You can prevent fungal toenail infections by:

• keeping your feet dry
• changing your socks often
• wearing breathable shoes
• keeping your nails neatly trimmed
• disinfecting your nail clippers
• wearing shoes in damp communal areas, such as spas or locker rooms

What Causes Toenails To Fall Off? And What To Do?


Skin cells accumulate as a result of the autoimmune condition psoriasis. While it frequently affects the skin, it can also harm toenails. Many mild cases of nail psoriasis don’t bother people much. Toenail loss can occasionally occur due to a buildup of skin cells in the nail bed.

Symptoms of psoriasis on your toenail include:

• pitting
• thickening
• unusual nail shape
• yellow or brown color
• chalky buildup under the nail

A sharp object should not be used to remove extra skin from under your nail as this increases the risk of your toenail coming off. Instead, give your feet a warm soak and use a file to round the edges of the remaining toenail. Moisturizing your feet and toenails can also be beneficial. These moisturizers are available in a wide variety.

To be applied to your cuticle and toenail, topical steroids may be prescribed by your doctor. They might even recommend phototherapy. Your affected toes will be exposed to UV light as part of this treatment. Rarely, the remainder of your toenail may need to be removed.

Nail fungus and nail psoriasis can have very similar appearances. Here’s how to distinguish between them.

Are There Warning Signs before the Toenail Will Fall Off?

You’ll probably feel some pain if your toenail is hurt. Additionally, there might be bleeding coming from or under the nail. You might observe that your toenail is loose and discolored. If you are at risk of losing a toenail due to a fungal infection you will notice symptoms consistent with fungal toenail infections including:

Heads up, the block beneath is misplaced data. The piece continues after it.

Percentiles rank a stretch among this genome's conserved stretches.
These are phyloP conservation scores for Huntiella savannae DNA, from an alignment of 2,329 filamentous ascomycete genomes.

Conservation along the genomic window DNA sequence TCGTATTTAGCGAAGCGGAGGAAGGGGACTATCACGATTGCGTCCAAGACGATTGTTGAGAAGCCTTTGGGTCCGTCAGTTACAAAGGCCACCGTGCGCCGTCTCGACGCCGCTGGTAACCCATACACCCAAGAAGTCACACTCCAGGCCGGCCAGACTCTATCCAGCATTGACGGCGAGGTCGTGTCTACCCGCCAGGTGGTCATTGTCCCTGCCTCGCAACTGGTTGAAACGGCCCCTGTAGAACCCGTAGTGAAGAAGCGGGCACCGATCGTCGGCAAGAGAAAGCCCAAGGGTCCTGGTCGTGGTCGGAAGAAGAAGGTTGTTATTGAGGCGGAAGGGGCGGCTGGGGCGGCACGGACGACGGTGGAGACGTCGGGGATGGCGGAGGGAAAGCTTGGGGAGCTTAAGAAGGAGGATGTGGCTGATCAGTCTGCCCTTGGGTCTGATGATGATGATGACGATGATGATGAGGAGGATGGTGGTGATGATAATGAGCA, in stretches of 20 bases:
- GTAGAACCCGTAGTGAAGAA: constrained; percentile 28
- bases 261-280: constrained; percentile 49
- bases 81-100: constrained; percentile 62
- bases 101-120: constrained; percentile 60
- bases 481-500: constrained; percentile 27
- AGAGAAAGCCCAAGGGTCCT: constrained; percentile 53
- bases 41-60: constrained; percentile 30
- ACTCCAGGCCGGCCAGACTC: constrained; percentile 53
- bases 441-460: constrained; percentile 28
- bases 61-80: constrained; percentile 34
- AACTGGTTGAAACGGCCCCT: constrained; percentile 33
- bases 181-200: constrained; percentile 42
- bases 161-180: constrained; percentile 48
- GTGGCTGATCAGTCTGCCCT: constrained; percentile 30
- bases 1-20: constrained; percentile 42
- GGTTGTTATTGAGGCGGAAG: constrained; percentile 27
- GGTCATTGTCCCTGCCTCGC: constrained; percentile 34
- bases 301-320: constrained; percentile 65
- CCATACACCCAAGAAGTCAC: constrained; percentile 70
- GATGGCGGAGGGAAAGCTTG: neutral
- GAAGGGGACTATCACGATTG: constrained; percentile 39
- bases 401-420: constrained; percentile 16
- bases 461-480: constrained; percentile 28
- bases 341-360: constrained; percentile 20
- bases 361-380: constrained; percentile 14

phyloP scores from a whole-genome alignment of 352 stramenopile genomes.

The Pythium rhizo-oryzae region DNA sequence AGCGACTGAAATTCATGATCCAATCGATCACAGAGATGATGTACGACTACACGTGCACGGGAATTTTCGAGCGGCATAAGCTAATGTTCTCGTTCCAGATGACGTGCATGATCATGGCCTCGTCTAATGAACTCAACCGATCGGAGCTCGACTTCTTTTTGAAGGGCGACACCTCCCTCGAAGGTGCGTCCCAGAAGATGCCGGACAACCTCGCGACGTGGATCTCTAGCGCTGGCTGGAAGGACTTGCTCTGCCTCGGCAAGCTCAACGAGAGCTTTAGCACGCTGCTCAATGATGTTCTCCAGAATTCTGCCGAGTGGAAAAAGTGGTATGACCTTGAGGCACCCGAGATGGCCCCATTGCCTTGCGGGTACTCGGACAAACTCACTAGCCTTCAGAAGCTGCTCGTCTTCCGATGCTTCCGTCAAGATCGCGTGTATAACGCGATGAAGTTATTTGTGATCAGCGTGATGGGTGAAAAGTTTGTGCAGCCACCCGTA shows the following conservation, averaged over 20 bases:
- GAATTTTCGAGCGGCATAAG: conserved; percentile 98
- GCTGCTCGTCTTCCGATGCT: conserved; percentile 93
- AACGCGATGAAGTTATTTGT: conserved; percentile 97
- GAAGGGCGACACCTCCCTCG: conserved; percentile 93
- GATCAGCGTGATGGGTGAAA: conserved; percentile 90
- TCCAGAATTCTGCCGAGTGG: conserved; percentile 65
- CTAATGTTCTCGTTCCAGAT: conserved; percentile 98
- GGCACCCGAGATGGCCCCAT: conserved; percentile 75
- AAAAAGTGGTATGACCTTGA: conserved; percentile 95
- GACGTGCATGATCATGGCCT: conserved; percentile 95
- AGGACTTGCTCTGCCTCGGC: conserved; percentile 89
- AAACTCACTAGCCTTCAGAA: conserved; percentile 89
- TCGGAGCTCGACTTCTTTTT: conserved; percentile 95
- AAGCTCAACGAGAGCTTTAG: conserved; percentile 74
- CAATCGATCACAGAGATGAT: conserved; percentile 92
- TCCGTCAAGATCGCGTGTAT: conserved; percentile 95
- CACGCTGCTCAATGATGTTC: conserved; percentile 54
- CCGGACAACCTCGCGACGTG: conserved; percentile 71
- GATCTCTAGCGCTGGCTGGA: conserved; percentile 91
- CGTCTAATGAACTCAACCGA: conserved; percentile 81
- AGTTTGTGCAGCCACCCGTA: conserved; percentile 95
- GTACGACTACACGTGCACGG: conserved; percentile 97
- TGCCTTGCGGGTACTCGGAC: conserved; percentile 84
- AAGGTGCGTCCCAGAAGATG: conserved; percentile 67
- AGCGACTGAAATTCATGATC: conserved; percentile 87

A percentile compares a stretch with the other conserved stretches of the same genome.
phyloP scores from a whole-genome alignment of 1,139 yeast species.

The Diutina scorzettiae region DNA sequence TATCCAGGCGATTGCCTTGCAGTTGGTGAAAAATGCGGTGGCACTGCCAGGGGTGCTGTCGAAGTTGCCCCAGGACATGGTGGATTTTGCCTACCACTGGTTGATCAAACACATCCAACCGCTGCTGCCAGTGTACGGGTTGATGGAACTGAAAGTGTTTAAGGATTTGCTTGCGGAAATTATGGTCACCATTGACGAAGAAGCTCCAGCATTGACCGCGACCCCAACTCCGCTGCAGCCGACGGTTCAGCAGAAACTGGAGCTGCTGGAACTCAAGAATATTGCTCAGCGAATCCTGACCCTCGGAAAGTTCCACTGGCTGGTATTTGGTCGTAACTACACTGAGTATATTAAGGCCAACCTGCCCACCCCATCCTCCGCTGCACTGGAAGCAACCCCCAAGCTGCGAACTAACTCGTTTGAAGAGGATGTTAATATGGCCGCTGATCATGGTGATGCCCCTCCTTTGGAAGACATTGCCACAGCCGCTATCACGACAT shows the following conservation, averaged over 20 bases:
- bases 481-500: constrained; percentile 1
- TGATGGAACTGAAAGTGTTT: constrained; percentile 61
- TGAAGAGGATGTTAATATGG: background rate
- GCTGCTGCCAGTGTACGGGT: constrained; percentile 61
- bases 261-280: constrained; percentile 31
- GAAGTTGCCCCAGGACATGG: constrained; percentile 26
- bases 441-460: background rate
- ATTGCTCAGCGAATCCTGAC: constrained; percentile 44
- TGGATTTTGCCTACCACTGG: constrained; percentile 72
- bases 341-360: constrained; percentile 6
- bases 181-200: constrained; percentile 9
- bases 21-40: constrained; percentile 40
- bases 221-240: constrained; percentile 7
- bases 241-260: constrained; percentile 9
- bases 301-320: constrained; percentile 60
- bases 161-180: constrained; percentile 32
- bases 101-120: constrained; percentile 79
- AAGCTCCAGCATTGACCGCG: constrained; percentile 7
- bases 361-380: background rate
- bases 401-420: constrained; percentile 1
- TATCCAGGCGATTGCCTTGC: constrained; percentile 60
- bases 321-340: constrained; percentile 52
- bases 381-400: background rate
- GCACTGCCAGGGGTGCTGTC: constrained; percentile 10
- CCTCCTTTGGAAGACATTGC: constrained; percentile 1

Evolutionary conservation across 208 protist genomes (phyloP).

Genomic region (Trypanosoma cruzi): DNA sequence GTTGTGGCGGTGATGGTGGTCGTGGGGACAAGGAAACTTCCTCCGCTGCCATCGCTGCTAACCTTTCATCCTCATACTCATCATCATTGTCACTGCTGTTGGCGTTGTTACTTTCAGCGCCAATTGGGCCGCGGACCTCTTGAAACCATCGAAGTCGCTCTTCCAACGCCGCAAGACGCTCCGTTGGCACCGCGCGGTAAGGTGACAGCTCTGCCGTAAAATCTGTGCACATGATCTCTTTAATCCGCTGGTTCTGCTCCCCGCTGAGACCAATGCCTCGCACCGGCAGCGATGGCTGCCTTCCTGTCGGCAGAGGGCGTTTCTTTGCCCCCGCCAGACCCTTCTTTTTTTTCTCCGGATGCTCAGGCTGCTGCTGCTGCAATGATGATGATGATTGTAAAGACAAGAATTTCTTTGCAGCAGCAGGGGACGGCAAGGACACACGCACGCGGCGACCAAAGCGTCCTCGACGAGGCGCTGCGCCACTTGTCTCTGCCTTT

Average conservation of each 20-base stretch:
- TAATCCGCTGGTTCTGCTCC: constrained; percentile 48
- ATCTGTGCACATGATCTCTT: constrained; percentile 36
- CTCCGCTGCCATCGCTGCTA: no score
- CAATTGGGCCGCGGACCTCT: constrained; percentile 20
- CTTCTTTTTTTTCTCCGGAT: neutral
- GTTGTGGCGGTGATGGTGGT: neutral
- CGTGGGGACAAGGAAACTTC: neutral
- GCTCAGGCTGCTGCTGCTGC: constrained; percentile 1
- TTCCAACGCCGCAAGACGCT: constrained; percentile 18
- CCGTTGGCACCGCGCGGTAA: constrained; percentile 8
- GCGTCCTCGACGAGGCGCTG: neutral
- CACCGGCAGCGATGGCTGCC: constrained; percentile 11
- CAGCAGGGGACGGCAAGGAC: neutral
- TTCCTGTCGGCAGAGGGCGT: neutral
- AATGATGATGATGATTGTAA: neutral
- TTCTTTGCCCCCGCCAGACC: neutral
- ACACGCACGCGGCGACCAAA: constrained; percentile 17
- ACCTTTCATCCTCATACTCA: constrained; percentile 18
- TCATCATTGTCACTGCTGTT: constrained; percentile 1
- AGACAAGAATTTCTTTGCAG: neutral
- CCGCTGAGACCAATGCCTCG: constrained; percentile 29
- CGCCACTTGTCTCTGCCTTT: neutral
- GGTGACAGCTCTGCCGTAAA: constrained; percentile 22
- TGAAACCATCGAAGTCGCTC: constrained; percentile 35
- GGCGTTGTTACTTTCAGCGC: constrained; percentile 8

• Yellow, brown, or white discoloration
• Thickening of the nail
• Discharge
• Odor
• And in some cases, swelling and pain

What Causes Toenails To Fall Off? And What To Do?

What to Do After Your Toenail Falls Off?

Whatever the reason for your toenail falling off, there are a few things you can do right away to prevent further issues.

Here are some quick tips:

• Don’t attempt to remove the remaining toenail if only a portion of it has fallen off.
• Use nail clippers to carefully remove the detached portion of your toenail if it is still joined to your toe in order to prevent it from catching on your socks or other items of clothing. If you don’t feel comfortable doing it on your own, your doctor can assist you.
• To remove any jagged or sharp edges, use a nail file.
• Apply an antibiotic cream after cleaning your toe and making sure all debris is gone.
• Put a bandage over the area where your toenail broke off.
• If your toenail completely falls off or the area around it won’t stop bleeding, get help right away.

When to See a Doctor?

A doctor should be consulted for the proper course of treatment if a fungus infection does not go away on its own.

If a person has an injury that worries them or suspects an infection in or around the nail, they should consult a doctor.

In cases where psoriasis is suspected, a doctor may be able to offer guidance on the best course of action for treating symptoms in the skin and nails.

Summary: Take Precautions

A toenail falling off can be painful and annoying, even though it usually does not pose a serious medical risk. A damaged or detached toenail may occasionally become infected or signal a more serious medical condition.

A person can take precautions at home to help keep the nail bed clean and safe. Medical attention might be necessary if someone suspects they have an infection.

Tags: ,